Encouraging Signs – Reflections on COP28

I write this en route to Boston as the sun fades and the polluted London sky casts a red hue across a sea of clouds—a fitting backdrop to reflect on COP28, the recently concluded UN Climate Change conference in Dubai. My purpose at the event was to infuse CASH into the discourse, capitalizing on the convergence of influential figures and discussions in one physical space. 

I went to Dubai cognizant of the 31 years that had passed since my last encounter with global climate diplomacy. I traveled then as a representative of Swiss youth to the 1992 Earth Summit in Rio de Janeiro filled with high expectations. I left deeply disappointed. 

While 154 countries joined the United Nations Framework Convention on Climate Change, I felt that politicians and business leaders had been unwilling to prioritize our collective long-term interests, resulting in a compromised declaration that fell well short of what was needed to address climate change. I was also deeply frustrated that observers like myself lacked effective and efficient ways to influence the negotiations, except trying to talk directly to formal country representatives, which was difficult.

Thirty-one years later, I traveled to Dubai, my low expectations compounded by the choice of a petrostate, the United Arab Emirates as the location, and the head of a state oil company as COP president. My priors were validated by the Green Zone’s partial resemblance to a trade show. The subsequent omission of agriculture, food systems, and smallholders from a draft text of the Global Stocktake further fueled my skepticism of COP28, and framed expectations of disappointing engagement for CASH. However, I’m very pleased that off this low base, my perspective began shifting for several reasons:

CASH Members’ Presence and Advocacy: CASH members actively participated, collaborated, and attracted interest at COP28. CAP-A had a strong showing throughout and together with CASH co-hosted a very well-attended roundtable highlighting our respective work to develop a smallholder-focused carbon portfolio. One Acre Fund participated with a large and influential team, with multiple speaking engagements and coordinated campaigning around their global crop-take initiative which highlights threats to global food production and security. Sekem launched a joint call to action for organic and climate-positive agriculture and, in partnership with the Future Economy Forum, coordinated an event space with programming running throughout the COP. Landesa was on site too with sessions focusing on land rights. Forest Trends, brought 30 leaders and representatives from indigenous communities to Dubai and advocated for a shift in global VCS markets towards leadership from forest communities and global south countries.  We attended and supported one another’s respective activities and CASH’s plans and outputs (e.g., farmer’s voice report) drew the interest of carbon players, other climate finance actors, and well-respected peer organizations in the space.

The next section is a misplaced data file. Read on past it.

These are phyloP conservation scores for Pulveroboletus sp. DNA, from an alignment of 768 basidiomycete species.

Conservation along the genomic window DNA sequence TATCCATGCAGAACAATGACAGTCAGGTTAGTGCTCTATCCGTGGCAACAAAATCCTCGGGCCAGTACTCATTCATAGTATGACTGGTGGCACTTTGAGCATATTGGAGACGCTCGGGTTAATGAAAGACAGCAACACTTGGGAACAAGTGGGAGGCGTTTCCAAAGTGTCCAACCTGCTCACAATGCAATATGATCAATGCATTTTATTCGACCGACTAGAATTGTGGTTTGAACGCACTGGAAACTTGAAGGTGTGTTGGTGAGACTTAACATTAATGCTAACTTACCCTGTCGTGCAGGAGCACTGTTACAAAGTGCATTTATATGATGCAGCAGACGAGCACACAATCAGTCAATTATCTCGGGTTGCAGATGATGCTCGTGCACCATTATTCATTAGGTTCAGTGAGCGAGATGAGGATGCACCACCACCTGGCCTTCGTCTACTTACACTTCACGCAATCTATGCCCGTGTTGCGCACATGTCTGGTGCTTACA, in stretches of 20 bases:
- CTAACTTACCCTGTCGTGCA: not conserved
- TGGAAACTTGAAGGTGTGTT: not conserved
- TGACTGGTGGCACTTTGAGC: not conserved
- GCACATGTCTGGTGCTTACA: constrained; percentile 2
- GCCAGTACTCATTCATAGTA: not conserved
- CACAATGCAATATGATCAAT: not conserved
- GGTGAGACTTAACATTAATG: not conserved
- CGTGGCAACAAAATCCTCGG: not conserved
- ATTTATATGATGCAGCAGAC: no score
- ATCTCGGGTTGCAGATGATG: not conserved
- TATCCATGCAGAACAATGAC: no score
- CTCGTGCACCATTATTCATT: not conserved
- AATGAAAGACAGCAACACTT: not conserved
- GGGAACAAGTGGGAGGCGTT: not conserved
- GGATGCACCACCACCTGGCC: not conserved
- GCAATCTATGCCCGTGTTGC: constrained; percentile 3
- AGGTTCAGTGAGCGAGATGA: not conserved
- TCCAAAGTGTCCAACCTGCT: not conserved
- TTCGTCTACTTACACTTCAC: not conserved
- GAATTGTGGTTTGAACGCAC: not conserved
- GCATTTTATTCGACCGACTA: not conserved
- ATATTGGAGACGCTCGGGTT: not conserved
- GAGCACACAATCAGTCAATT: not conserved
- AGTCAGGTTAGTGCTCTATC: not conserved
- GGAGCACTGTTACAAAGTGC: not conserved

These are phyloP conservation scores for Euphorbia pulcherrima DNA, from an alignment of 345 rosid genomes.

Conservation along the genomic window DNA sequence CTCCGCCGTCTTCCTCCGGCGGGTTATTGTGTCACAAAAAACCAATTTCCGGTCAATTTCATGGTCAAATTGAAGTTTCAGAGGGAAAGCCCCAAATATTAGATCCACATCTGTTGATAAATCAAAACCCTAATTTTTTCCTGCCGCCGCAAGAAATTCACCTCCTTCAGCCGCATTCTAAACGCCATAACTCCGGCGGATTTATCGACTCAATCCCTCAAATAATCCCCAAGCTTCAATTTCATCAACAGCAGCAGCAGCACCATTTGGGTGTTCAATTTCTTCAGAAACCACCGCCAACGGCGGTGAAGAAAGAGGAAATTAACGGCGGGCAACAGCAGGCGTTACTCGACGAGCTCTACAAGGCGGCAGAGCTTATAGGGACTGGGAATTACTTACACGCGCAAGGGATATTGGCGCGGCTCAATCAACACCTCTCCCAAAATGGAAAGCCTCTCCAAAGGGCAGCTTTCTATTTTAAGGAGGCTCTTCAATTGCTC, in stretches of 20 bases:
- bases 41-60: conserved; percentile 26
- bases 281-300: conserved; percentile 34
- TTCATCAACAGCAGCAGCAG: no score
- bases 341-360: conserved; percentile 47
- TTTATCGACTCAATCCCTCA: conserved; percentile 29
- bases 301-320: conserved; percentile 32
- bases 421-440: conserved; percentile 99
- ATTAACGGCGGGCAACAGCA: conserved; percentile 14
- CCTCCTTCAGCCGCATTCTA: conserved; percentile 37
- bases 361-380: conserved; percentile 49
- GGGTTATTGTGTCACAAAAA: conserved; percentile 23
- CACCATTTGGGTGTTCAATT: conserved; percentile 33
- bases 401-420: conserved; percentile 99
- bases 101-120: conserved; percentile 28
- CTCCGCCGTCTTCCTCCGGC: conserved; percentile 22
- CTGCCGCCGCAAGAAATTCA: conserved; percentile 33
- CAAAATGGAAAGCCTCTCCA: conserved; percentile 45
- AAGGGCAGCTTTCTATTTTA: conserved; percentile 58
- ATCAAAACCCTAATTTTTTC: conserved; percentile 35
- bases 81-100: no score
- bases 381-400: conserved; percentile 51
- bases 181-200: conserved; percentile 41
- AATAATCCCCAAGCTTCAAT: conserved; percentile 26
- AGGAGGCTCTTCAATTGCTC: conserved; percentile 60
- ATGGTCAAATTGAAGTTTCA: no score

CAP-A and CASH convened a roundtable with funders about our work to create a portfolio of smallholder carbon projects. At left: Alex Eaton (CEO of Sistema.bio), Jack Kimani (CEO, CAP-A), Colin Christensen (Global Policy Director, One Acre Fund). Heiner Baumann (ED, CASH Coalition), Thoraya Seada (Project Manager, SEKEM) and Ash Berman (Carbon Markets Lead, CAP-A). At right: Roundtable in action